I just heard today that Holy Joe Lieberman is retiring rather than get his butt kicked again in the Connecticut Democratic primary next year. In honor of his impending absence from public life (at least until he gets his talk show on Fox) I dug up this golden oldie from my ZiaZine column:
Given the fact that Joe’s bill wouldn’t even pass scrutiny by the corrupt mediocrities on the current Supreme Court, you have to know it’s just posturing on his part. But it’s not exactly empty posturing, either. Let’s all remember what happened the last time around, when Mrs. Gore and her allies inspired a season of public hand-wringing and Congressional hearings over the corrupting influence of rock and rap on our nation’s impressionable youth. Just like the movie industry in the 30s and the comic book industry in the 50s, the music moguls caved in and came up with a “voluntary” system of self-regulation - those “parental advisory” stickers which can now be found on t-shirts in the hipper parts of town.
Just as Frank Zappa and other critics warned at the time, this voluntary self-censorship has evolved into a de facto public censorship, governed by Wal-Mart instead of the Federal Trade Commission. The big labels and the national retailers combine to coerce artists into releasing bowdlerized versions of their albums. If they refuse, they don’t get stocked. Meanwhile parents are lulled into the belief that avoiding any albums with the official Nasty sticker absolves them of the responsibility of checking out what little Janey and Johnny are listening to.
Except that the ambiguous standards on language and content aren’t being equally applied. Just as the prophet Zappa predicted, the self-interested alliance of capitalists and moralists tends to target black and gay artists more than, say, white and straight ones. In the meantime, there is not one shred of evidence that listening to NWA will make otherwise well-adjusted youngsters acquire an arsenal of semi-automatic firearms and begin dealing crack on street corners. Nor have any studies shown that an otherwise heterosexual teen exposed to Pansy Division will suddenly switch to same-sex affection. And we have yet to hear of an epidemic of Eminem fans raping their mothers.
Nobody becomes a Nazi because they heard some catchy little Nazi song. They become Nazis because of an arrested adolescent fixation with conformity, authority figures and scapegoating. And a forced regimen of wholesome musical selections isn’t going to fix that real quick.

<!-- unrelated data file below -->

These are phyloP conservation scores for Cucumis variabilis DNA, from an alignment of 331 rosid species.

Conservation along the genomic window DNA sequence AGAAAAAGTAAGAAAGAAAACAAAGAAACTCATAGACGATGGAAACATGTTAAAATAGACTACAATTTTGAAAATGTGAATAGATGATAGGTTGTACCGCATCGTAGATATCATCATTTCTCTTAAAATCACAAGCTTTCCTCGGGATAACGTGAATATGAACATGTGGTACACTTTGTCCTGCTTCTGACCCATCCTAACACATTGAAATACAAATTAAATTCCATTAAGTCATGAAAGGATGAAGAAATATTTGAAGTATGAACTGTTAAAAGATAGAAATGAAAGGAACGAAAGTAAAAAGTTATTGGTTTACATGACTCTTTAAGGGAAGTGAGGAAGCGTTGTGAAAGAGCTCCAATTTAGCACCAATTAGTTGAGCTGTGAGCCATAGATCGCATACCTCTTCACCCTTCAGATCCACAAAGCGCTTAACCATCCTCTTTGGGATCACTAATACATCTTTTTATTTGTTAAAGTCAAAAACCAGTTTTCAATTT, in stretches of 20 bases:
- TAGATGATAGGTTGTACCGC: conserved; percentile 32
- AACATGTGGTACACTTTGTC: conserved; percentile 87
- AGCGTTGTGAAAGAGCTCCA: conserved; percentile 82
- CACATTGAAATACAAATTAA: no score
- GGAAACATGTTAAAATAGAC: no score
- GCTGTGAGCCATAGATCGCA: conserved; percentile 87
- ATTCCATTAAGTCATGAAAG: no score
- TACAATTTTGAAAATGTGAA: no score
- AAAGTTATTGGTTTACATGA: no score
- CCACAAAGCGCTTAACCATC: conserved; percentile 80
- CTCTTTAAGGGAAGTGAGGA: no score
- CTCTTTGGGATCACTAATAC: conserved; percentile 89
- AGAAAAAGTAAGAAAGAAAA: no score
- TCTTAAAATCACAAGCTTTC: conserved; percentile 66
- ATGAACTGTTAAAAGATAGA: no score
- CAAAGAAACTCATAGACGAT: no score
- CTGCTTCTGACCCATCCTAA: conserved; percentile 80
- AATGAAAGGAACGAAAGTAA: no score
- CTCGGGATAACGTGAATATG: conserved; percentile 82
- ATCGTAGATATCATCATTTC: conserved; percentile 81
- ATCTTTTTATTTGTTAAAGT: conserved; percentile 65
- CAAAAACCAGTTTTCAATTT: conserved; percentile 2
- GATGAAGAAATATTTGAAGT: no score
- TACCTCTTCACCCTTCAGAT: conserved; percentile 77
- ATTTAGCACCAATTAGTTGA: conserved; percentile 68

I should hasten to add that some studies have shown a link between repeated exposure to violent movies and a subsequent relaxation of inhibitions against violence - but that doesn’t even begin to quantify whether other factors, like a violent home life, may be a factor. That evidence, though, only makes the movie industry’s voluntary ratings system - in which kids are protected more from naked body parts than from violently shredded bodies - that much more of a farce.
When the music industry caves in again to get self-appointed thought police like Lieberman and C. Delores Tucker off their backs, we can expect similar distortions in what is and isn’t dubbed officially inoffensive. For instance, does Bob Dylan’s “Ballad of Thin Man” contain homosexual imagery? Well, maybe it does and maybe it doesn’t; it’s a matter of interpretation. Do you want a committee of accountants and politicians doing the interpreting for you?
Folks, if your wee lads are suddenly obsessed with violent music, it might be clue that something might have been a bit awry in your parenting choices in the first place. Or it could just be a normal phase of youthful fascination with morbidity. In either case, other clues should be available. And you will have had at least a decade in which to expose them to a wide variety of music with more palatable moral stances, and many other opportunities to instill the belief that conflict resolution need not involve high-speed projectiles.
Any adolescent worthy of the name will take great delight in finding some form of music you find repugnant or excruciating - just like you did, remember? But if you did your job well in the first place, within a few years, your little genetic experiment should be turning you on to interesting new music. In the meantime, you don’t need Joe Lieberman to tell you what your kid will and won’t spend the allowance money on. If you and Joe think those stickers and those ratings are going to keep nasty thoughts out of your baby’s head, you’ve probably blotted out most of your own adolescence through excessive substance abuse. Shame on you.